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This example of 8,490-mile (13,660 km) F2 reception shows Grünten Germany 48.26 MHz chE2 TV received by Tony Mann, Perth, Western Australia.

The E layer of the ionosphere is not the only layer that can reflect VHF television signals. Less frequently, the higher F2 layer can also propagate VHF signals several thousand miles beyond their intended area of reception.

Solar activity has a cycle of approximately 11 years. During this period, sunspot activity rises to a peak and gradually falls again to a low level. When sunspot activity increases, the reflecting capabilities of the F1 layer surrounding earth enable high frequency short-wave communications. The highest-reflecting layer, the F2 layer, which is approximately 200 miles (320 km) above earth, receives ultraviolet radiation from the sun, causing ionisation of the gases within this layer. During the daytime when sunspot activity is at a maximum, the F2 layer can become intensely ionized due to radiation from the sun. When solar activity is sufficiently high, the MUF (Maximum Usable Frequency) rises, hence the ionisation density is sufficient to reflect signals well into the 30 – 50 MHz VHF spectrum. Since the MUF progressively increases, F2 reception on lower frequencies can indicate potential low band 45-55 MHz VHF TV paths. A rising MUF will initially affect the 27 MHz CB band, and the amateur 28 MHz 10 meters band before reaching 45-55 MHz TV. The F2 MUF generally increases at a slower rate compared to the Es MUF.

Since the height of the F2 layer is some 200 miles (320 km), it follows that single-hop F2 signals will be received at thousands rather than hundreds of miles. A single-hop F2 signal will usually be around 2,000 miles (3,200 km) minimum. A maximum F2 single-hop can reach up to approximately 3,000 miles (4,800 km). Multi-hop F2 propagation has enabled low-band VHF reception to over 11,000 miles (17,700 km).

Since F2 reception is directly related to radiation from the Sun on both a daily basis and in relation to the sunspot cycle, it follows that for optimum reception the centre of the signal path will be roughly at midday.

The F2 layer tends to predominantly propagate signals below 40 MHz, which includes the 27 MHz CB band, and 28 MHz 10-metre Amateur radio band. Less frequently, television signals in the 45 – 55 MHz VHF band are also propagated over considerable distances. In North America, F2 is most likely to only affect VHF channel 2.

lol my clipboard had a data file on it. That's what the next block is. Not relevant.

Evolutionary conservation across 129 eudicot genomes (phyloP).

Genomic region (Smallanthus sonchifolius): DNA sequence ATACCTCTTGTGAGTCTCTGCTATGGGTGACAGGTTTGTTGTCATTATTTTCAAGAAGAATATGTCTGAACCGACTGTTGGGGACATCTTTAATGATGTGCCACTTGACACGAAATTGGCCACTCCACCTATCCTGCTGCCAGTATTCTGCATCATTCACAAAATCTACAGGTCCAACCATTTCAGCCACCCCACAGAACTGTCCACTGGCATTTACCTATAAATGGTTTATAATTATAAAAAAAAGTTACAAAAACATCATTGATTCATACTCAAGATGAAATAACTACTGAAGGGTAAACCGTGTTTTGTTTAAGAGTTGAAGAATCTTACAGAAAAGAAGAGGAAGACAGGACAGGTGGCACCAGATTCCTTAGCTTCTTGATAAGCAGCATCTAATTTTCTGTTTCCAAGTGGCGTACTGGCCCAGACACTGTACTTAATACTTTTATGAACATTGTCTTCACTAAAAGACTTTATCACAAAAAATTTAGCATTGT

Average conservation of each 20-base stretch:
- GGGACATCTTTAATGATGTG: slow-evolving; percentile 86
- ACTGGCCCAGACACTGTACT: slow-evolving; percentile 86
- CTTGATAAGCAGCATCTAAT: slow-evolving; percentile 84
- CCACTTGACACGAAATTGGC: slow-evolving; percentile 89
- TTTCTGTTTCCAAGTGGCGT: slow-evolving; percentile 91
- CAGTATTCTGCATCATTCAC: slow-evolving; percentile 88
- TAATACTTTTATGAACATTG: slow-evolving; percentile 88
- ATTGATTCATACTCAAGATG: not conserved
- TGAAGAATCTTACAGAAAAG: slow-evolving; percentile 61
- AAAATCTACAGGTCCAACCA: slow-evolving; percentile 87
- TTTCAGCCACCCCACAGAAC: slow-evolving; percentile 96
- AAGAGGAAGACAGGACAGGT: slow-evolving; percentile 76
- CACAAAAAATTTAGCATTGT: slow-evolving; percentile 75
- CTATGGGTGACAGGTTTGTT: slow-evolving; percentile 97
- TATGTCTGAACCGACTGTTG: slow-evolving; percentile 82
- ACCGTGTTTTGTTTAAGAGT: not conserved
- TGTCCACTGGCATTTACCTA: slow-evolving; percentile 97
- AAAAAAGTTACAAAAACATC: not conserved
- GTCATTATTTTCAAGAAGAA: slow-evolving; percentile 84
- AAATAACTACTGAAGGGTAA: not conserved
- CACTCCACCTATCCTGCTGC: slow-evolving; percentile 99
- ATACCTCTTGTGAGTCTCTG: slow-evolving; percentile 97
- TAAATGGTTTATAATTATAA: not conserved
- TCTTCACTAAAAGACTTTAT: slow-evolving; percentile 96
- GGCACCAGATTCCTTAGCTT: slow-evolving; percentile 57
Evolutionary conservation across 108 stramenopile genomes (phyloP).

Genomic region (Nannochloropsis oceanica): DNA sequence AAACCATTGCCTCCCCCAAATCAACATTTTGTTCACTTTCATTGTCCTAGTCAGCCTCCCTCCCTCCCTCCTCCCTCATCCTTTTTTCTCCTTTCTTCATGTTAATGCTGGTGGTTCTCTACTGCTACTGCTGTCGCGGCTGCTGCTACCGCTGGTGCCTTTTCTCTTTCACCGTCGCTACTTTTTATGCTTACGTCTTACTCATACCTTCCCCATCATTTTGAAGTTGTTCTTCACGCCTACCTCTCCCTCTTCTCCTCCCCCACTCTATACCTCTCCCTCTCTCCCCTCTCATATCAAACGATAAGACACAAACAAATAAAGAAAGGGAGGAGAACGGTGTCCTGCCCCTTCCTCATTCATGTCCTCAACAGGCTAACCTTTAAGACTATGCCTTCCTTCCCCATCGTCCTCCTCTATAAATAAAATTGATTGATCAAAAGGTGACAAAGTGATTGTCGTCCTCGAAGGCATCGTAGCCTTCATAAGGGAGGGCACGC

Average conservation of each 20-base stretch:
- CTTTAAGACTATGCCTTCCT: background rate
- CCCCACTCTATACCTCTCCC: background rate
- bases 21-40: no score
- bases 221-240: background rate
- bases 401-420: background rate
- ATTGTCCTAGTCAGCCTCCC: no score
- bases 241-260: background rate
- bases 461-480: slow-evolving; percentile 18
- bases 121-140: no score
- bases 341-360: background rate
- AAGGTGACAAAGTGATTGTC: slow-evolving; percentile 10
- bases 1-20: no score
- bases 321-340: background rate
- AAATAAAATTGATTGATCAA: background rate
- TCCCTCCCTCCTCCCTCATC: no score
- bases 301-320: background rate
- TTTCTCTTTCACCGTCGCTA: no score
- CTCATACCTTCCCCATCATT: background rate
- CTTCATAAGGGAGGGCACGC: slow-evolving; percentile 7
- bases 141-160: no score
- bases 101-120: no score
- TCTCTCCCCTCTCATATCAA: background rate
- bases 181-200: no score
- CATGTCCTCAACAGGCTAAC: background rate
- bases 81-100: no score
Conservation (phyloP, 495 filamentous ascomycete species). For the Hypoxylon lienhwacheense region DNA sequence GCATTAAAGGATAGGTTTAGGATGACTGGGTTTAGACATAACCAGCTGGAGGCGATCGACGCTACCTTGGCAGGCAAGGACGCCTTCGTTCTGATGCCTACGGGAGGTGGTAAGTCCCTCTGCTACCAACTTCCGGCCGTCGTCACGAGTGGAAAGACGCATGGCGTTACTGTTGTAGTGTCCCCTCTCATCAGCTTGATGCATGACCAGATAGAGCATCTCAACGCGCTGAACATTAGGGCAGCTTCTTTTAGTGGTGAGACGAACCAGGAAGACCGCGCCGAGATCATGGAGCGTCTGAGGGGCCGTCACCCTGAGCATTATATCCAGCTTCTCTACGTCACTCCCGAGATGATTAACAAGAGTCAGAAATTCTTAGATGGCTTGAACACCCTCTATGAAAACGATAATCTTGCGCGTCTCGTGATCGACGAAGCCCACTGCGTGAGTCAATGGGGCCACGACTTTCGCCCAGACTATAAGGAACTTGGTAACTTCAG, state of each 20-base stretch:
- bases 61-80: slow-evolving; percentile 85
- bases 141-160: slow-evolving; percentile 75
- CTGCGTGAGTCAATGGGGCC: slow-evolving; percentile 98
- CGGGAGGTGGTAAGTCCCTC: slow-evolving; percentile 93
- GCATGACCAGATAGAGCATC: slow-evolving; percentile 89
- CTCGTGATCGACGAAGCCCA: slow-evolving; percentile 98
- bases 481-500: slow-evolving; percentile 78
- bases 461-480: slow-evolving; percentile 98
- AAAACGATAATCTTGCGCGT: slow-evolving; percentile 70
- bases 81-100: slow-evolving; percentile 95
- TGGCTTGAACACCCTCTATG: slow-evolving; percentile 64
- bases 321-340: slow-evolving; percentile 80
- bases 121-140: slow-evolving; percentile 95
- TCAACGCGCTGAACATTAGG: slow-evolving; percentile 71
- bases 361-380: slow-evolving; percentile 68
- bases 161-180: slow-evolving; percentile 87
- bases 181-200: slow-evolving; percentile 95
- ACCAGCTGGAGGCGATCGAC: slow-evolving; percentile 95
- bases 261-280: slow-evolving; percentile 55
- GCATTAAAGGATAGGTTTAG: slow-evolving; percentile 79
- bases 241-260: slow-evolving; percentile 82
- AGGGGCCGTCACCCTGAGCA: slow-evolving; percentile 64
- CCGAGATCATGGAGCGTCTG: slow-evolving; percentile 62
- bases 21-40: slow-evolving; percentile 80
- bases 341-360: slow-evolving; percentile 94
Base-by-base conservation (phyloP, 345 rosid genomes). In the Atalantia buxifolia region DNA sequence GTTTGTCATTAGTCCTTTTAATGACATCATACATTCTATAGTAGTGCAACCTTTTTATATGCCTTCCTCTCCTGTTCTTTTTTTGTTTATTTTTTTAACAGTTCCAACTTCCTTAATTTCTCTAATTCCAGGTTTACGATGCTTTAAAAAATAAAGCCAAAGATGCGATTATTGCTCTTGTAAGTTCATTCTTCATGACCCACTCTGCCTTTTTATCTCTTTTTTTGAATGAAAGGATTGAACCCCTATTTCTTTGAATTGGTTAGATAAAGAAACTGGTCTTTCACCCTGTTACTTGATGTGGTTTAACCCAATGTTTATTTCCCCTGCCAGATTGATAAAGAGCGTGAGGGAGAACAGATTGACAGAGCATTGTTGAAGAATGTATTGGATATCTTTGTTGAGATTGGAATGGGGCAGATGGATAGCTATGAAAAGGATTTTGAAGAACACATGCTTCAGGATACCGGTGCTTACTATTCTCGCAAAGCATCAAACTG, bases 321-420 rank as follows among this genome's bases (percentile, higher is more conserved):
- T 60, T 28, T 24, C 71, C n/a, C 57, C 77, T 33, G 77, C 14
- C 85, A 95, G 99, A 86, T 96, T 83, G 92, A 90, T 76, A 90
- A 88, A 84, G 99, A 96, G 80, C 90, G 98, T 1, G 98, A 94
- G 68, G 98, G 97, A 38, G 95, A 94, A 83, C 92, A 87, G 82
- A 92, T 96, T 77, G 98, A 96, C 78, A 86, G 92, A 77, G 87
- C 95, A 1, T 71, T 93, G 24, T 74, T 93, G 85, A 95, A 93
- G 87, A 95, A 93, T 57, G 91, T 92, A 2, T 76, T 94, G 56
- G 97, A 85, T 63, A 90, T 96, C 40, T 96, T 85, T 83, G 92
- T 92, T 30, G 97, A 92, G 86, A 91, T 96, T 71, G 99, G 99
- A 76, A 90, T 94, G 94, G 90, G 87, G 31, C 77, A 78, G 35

Television pictures propagated via F2 tend to suffer from characteristic ghosting and smearing. Picture degradation and signal strength attenuation increases with each subsequent F2 hop.


Notable F2 DX receptions

  • In 1958, the FM broadcast radio DX record was set by DXer Gordon Simkin in southern California when he logged a 45 MHz commercial FM station from Korea via trans-Pacific F2 propagation at a distance of 5,000 miles (8,000 km).
  • In October 1979, Anthony Mann (Perth, Western Australia) received 48.25 MHz audio and 51.75 MHz video from the Holme Moss BBC channel B2 television transmitter. This F2 reception is a world record for reception from a BBC 405-line channel B2 transmitter.[1]
  • During October to December 1979, United Kingdom DXers Roger Bunney (Hampshire, UK), Hugh Cocks (Sussex, UK), Mike Allmark (Leeds, UK), and Ray Davies (Norwich, UK) all received viewable television pictures from Australian channel TVQ 0 Brisbane (46.26 MHz) via multi-hop F2 propagation.
  • On January 31, 1981, Todd Emslie, Sydney, Australia, received 41.5 MHz channel B1 television audio transmitted from Crystal Palace Transmitter by the BBC's television service, 10,560 miles (16,990 km) away. This BBC B1 reception was also recorded on to audio tape.[2]
  • On July 1, 2009 Romanian dx-er Daniel received and recorded double hop F2 program LA MEGA with a programme called Zona Escolar FM.Distence in this reception 10178 km [1]

See also


  1. ^ "Anthony (Tony) Mann's TVDX page". The University of Western Australia School of Physics. Retrieved April 26 2005.  
  2. ^ Todd Emslie's TV FM DX Site

External links



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